Football I-Formation

football i formation

What is the I formation in football?

The I formation in football is an offensive formation in which the quarterback stands behind the center and two other running backs stand in a line behind the quarterback. This is an offense primed for running, but it can also feature a receiver split from the formation on either side of the ball. The I form can vary even further to include double tight ends, slight shifts in the halfback’s alignment, or even a three wide where the tight end is traded for a slot receiver. Plays using an I formation haven't been nearly as common in the NFL in recent years, but they still frequent college and high school playbooks. 

I Formation Roles

The I formation is a classic formation centered on powerful run plays. It’s very much an in-your-face style offense with little misdirection. The halfback is the workhorse of this offense: his deeper alignment gives him the ability to identify weaknesses in the defense before the snap of the ball and then exploit them once they are handed the ball. The fullback plays a pivotal role in blocking for the halfback, often taking on stout linebackers to help the halfback get extra yardage. This lead block will often happen on what’s referred to as an iso, or isolation play.

These plays focus on covering all defensive linemen and all but one linebacker. This final linebacker is the man the offense wants to “isolate,” and it is the responsibility of the fullback to meet this defender in the hole. The I formation also holds great utility in other short run plays such as traps or even the occasional direct hand off to the fullback.

I Formation Advantages

Due to its number of variations, the I formation can prove a formidable formation for some short passing games. Simple slant or hitch plays can work excellently in this formation, especially when the defense has loaded the box to account for a run play. These pass plays add the necessary shift that forces a defense to respect the run, while never being able to overcommit in anticipation. This also sets up especially well for play action runs.

The I formation is also great for power running. With little room for misdirection, the power of the I formation comes from its lopsided emphasis on running. Both running backs lined up behind the quarterback are primed to quickly catch the ball and push for as much yardage as they can.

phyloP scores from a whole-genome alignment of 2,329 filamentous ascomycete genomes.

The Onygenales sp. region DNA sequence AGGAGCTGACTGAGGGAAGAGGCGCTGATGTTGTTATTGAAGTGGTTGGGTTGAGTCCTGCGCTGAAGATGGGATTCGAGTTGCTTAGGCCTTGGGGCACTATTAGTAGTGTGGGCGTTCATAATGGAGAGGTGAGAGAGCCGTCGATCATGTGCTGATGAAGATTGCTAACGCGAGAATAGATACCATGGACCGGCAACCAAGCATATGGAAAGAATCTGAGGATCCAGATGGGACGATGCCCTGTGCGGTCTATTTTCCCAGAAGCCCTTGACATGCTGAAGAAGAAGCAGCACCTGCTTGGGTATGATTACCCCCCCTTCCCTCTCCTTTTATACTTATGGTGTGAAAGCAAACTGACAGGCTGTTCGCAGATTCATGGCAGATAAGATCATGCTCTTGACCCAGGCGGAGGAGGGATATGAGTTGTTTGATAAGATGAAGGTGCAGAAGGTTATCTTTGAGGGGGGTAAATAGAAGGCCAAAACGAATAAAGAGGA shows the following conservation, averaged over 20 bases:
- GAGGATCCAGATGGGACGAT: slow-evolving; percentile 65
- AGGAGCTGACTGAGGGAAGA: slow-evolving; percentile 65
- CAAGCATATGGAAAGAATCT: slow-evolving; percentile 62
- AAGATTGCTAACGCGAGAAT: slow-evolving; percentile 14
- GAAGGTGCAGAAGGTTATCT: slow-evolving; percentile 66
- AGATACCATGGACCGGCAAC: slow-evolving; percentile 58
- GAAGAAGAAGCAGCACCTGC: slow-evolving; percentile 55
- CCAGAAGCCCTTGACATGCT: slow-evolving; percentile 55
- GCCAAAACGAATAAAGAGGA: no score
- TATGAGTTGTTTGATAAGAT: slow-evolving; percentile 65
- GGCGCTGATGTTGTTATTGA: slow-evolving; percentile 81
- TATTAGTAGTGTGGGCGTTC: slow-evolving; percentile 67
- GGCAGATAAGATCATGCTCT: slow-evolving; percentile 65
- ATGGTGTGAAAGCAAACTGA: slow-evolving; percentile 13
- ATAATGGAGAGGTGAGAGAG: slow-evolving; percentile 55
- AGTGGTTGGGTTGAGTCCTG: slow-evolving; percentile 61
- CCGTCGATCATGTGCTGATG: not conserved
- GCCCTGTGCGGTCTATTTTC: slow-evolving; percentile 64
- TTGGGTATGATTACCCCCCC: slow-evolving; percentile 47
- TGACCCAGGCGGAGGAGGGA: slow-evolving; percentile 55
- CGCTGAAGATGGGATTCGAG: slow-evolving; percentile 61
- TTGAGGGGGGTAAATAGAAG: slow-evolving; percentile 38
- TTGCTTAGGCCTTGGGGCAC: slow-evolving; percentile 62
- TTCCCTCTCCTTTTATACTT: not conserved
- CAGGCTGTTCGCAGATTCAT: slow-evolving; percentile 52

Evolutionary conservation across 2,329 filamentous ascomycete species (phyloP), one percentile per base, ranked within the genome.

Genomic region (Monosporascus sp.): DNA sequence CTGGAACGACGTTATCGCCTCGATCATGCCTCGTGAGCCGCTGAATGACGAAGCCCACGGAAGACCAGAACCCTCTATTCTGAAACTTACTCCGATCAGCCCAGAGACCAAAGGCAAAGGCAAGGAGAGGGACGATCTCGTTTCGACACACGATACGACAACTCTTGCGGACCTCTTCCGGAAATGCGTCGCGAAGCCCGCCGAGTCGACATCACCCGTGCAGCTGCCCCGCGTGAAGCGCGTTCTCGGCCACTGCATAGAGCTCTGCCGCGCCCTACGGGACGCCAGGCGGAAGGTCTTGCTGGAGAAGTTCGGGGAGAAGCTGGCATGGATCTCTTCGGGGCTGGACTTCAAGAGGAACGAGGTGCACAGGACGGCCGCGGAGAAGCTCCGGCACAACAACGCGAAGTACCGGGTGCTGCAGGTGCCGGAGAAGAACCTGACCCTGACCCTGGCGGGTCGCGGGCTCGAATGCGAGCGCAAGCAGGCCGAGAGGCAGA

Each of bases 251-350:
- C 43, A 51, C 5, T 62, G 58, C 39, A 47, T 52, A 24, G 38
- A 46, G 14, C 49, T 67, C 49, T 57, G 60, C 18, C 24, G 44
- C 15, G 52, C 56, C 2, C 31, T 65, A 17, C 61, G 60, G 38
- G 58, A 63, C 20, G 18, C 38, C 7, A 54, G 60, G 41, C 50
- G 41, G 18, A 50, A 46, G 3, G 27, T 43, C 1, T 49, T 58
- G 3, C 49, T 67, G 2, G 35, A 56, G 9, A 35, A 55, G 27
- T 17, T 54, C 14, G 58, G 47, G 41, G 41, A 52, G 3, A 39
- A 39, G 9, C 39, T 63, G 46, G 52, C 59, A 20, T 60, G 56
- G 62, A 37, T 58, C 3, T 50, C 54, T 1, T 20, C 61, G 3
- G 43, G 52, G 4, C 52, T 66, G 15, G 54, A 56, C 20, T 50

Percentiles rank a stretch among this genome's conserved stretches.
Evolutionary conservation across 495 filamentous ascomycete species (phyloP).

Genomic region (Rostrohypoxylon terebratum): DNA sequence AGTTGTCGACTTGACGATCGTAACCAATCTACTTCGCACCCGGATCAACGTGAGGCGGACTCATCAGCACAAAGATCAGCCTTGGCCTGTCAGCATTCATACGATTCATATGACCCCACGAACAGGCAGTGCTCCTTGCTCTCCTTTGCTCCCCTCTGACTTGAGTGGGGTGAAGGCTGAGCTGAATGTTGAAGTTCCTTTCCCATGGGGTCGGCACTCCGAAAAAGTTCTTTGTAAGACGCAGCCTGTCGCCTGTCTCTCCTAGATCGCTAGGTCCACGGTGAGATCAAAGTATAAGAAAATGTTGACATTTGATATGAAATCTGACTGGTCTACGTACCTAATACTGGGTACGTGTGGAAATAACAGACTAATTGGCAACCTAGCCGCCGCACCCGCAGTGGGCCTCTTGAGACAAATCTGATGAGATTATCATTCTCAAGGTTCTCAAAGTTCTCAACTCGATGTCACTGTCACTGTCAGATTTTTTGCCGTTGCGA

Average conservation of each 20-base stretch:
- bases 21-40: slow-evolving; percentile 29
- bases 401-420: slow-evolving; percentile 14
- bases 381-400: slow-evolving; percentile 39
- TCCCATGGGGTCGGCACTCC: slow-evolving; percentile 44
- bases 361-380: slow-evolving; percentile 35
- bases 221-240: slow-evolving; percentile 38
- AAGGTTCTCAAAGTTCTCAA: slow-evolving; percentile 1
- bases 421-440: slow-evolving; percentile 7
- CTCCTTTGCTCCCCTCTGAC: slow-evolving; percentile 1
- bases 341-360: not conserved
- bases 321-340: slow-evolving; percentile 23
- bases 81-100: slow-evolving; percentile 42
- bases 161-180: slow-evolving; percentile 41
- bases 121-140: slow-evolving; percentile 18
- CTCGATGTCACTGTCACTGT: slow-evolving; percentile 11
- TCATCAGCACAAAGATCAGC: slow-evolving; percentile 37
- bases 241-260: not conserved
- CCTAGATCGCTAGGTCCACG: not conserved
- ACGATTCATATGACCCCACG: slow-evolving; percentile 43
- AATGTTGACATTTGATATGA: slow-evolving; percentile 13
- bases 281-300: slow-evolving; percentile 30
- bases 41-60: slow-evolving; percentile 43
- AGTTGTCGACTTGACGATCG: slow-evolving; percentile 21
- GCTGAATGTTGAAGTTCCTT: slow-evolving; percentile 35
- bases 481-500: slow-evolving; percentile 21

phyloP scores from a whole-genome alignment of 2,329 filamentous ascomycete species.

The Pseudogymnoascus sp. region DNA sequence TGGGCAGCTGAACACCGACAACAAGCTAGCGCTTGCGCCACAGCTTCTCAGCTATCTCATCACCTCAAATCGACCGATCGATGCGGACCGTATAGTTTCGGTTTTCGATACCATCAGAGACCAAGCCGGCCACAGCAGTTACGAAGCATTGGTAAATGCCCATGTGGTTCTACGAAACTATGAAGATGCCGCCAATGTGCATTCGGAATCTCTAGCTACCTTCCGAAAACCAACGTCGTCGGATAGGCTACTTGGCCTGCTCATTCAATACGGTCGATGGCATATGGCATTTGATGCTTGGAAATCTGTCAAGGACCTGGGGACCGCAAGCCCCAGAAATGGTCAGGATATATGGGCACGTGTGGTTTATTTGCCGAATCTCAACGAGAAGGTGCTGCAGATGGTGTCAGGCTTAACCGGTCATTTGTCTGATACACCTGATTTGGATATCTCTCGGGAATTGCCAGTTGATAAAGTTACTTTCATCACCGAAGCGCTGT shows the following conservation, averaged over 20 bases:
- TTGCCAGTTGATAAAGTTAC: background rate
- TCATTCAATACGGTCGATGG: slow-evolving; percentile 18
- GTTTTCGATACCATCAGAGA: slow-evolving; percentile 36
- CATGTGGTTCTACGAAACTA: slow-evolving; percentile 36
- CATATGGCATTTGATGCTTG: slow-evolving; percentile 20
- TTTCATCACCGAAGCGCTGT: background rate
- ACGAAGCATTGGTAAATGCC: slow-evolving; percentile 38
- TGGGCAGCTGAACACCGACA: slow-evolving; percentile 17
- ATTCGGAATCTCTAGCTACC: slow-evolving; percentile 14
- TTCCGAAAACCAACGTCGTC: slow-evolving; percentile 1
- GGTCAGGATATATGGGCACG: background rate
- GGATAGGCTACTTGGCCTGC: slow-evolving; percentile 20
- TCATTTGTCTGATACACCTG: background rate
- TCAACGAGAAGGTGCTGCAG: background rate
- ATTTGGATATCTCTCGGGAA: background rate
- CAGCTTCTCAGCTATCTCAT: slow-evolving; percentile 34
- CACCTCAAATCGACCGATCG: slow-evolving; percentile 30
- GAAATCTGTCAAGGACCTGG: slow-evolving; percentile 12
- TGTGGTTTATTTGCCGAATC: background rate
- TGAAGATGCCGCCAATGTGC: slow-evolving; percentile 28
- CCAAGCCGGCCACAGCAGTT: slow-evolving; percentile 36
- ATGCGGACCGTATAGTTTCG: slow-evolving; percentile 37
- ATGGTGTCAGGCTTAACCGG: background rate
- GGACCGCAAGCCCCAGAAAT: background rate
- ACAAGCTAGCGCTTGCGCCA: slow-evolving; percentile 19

I Formation Disadvantages

The I formation’s main disadvantages thus come from its predictability and lack of varied play design or misdirection. The formation is so lopsided that the defense knows exactly where to focus its counterattack efforts. This is why the I formation is used less in the NFL, which often requires more unexpected plays and variation than in high school football and much of the NCAA.

The passing in an I-formation is also extremely limited. Long passes do not work well in the I formation, and even short passes only work when the run game has been well-established. The 52 defense serves well to mitigate the gains from the I formation. This holds true for all formations that put seven or eight men in the box at one time. The congestion makes it difficult for running backs to gain more than a yard or two per play, making first down conversion tough. 

I Formation Variations

There are many variations of the I formation, most of which are characterized by how many wide receivers and tight ends are in the formation and where they are located. The I Form Tight, I Form Close, and I Form Pro are three popular variations. The I Form Tight features two tight ends, one lined up on either side of the offensive line. The I Form Close features two wide receivers and a tight end lined up near the offensive line. The I Form Pro features two wide receivers, one lined up a few yards away from each side of the offensive line.


What is the I formation in football?

The I formation in football is a common offensive scheme that features two running backs lined up directly behind the quarterback and typically only one wide receiver. The rest of the players usually are all blockers, including offensive linemen and blocking tight ends. Many teams utilize running plays out of the I formation. However, it is certainly possible to run short passing plays out of the I, and many teams run play-action pass plays out of the I formation to confuse their opponent.

What are the advantages of the I formation?

The main advantages of the I formation are its power running potential and its use for short passing plays. This offensive formation is a classic and straightforward scheme in which they focus the bulk of the offense’s energy on setting up the full back and the half back for success. From their vantage point, it is much easier to quickly pass or run the ball as soon as the quarterback receives the snap.

What are the disadvantages of the I formation?

The main disadvantages of the I formation are its limited long passing potential and its lack of misdirection. While this offensive scheme is great for power running and short pass plays, long passes are nearly impossible because the running backs are placed so far backfield. Also, like any lopsided offense, the I formation does not have much chance of misdirecting the defense since most of their power is clearly placed in the same narrow region.